On Wednesday night NBC celebrates Bob Hope's 77th birthday.  You're probably thinking the same thing I am: 77 isn't a milestone number*, so why is NBC doing this?  I don't know; it might have been an annual tradition by that point, or NBC might not have wanted to take the chance of waiting three years longer.  At any rate, it's another example of a star-studded special filled with the stars of the late '70s; big names for the time to be sure, but not exactly the names one typically associates with Bob Hope - unless you're willing to role play a bit, in which case the show makes perfect sense.  For example, there's Loni Anderson as Dorothy Lamour, Andy Gibb as Bing Crosby, Barbara Mandrell as one of the Andrews Sisters (take your pick), Diana Ross as jazz singer Nancy Wilson, Alan Shepard as Dwight D. Eisenhower and the figure skating team of Babilonia and Gardner as two of the Seven Little Foys.  At least that's the only way I can make sense of it.

*Unless it's followed by the words "Sunset Strip."

Best of the new movies this week, according to Judith Crist, is The Henderson Monster by Ernest Kinoy, starring Jason Miller, Christine Lahti and David Spielberg in a later-day Frankenstein movie dealing with DNA research.  Crist finds it "wonderfully credible" and praises Kinoy's script, "marked with wit, irony and a sophistication rare in TV 'social' drama."  The movie airs Tuesday on CBS.

There is sports other than Indy; NBC carries the U.S. Olympic Trials which, as the network notes, are now all that American athletes have to shoot for.  CBS has live coverage of portions of NASCAR's Coke 600 - then known as the World 600 - on Sports Spectacular; the network isn't quite there as far as showing all 600 miles, the way Fox does today.  And a possible baseball strike is averted at the last minute, making possible the Saturday Game of the Week between the Dodgers and Cubs.

Oh, that cover story about whether or not sitcoms are getting better?  The gist is that they're able to deal with more adult topics than they used to, and that gravitas can tend to increase the number of storylines.  So I guess they're better.

And to round things up, you'll recall that a couple of weeks ago I mentioned TV Guide's defense of the number of hours which Americans spend watching TV.  The idea that the average viewer watches over six hours a day, the editorial remarked, was ridiculous - that may be the number of hours the television is on, but the average individual viewer only watches about two and a half hours.  A year later, with a new survey out by Nielsen, the magazine makes the same argument.  Now, the TV is on for nearly six and a half hours a day, but the amount of time the average individual spends watching it is still lower - although it's risen to over four hours.  Hmm.  I don't know if that's good or bad.  One thing I do know, and agree with, is TV Guide's conclusion that "We don't think the total amount of time spent watching TV is as important as what we choose to watch."  And the what, after all, is what this blog is all about.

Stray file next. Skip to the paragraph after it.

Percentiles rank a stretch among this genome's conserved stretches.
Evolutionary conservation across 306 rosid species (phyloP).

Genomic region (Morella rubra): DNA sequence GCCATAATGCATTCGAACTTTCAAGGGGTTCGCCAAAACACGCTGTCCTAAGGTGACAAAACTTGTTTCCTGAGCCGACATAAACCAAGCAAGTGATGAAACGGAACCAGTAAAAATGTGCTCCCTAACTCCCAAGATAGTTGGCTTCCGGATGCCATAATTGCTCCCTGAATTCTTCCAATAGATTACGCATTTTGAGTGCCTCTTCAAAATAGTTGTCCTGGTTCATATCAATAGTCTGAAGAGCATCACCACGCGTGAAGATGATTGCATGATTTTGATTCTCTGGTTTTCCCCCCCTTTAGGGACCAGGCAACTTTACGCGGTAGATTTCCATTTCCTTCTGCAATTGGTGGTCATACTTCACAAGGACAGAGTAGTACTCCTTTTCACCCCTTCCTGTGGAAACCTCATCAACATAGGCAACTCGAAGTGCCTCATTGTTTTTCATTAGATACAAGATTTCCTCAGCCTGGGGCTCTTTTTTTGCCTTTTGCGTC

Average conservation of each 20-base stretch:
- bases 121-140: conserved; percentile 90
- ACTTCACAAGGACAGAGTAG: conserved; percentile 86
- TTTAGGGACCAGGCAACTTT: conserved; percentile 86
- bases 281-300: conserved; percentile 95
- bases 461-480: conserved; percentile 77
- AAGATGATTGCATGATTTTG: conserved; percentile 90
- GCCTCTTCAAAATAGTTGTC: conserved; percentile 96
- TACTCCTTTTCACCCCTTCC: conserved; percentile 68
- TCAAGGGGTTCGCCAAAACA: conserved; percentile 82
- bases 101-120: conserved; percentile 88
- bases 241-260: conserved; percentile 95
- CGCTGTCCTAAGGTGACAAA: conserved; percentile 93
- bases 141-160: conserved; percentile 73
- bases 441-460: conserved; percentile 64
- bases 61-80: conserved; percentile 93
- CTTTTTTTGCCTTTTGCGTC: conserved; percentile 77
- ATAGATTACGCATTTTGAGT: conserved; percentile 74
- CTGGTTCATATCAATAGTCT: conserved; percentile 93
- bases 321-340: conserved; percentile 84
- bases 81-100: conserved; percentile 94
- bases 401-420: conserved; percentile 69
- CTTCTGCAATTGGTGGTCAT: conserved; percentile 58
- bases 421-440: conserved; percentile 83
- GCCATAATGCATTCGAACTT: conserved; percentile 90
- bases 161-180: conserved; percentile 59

May 22, 2015

Around the dial - coming attractions and more!

Just a note to remind everyone that next week is the Classic TV Blog Association's annual Summer of Me-TV Blogathon.  Yours truly along with some of the finest classic TV bloggers around will be writing about some of the shows that make Me-TV one of the few networks worth watching.  You can read all about it here, but that's no substitute for reading about them all next week.

Outspoken and Freckled says goodbye to Mad Men, and I'll take this opportunity to admit once again that I've never seen a full episode of the series.  That doesn't mean I'm unaware of it though; I've read many a review at the A.V. Club, and I've got to admit that last week's last scene sounds pretty clever.  Now that I know how it ends, will that ruin it for me if I ever watch it?

Cult TV Blog introduces us to the world of Charley Says, and though I don't understand much about it, I really enjoyed reading it, as usual.  I think there are some very perceptive comments about the '70s as well; I, too, find it too easy to forget how fatalistic the 1970s were.  That doesn't mean things aren't bad today, but it seems as if we're always convinced that the light at the end of the tunnel is an oncoming train.

Sorry to read that The Old Movie House is closing down, at least temporarily.  Get well soon, Tom!

Comfort TV introduces us to yet another exhibit in the Museum of Comfort TV: the Hoyt-Clagwell Tractor that Oliver and Lisa Douglas rode on Green Acres.  I know the Museum is all in the mind, but when it becomes a physical reality call me, David - I'll be glad to work there!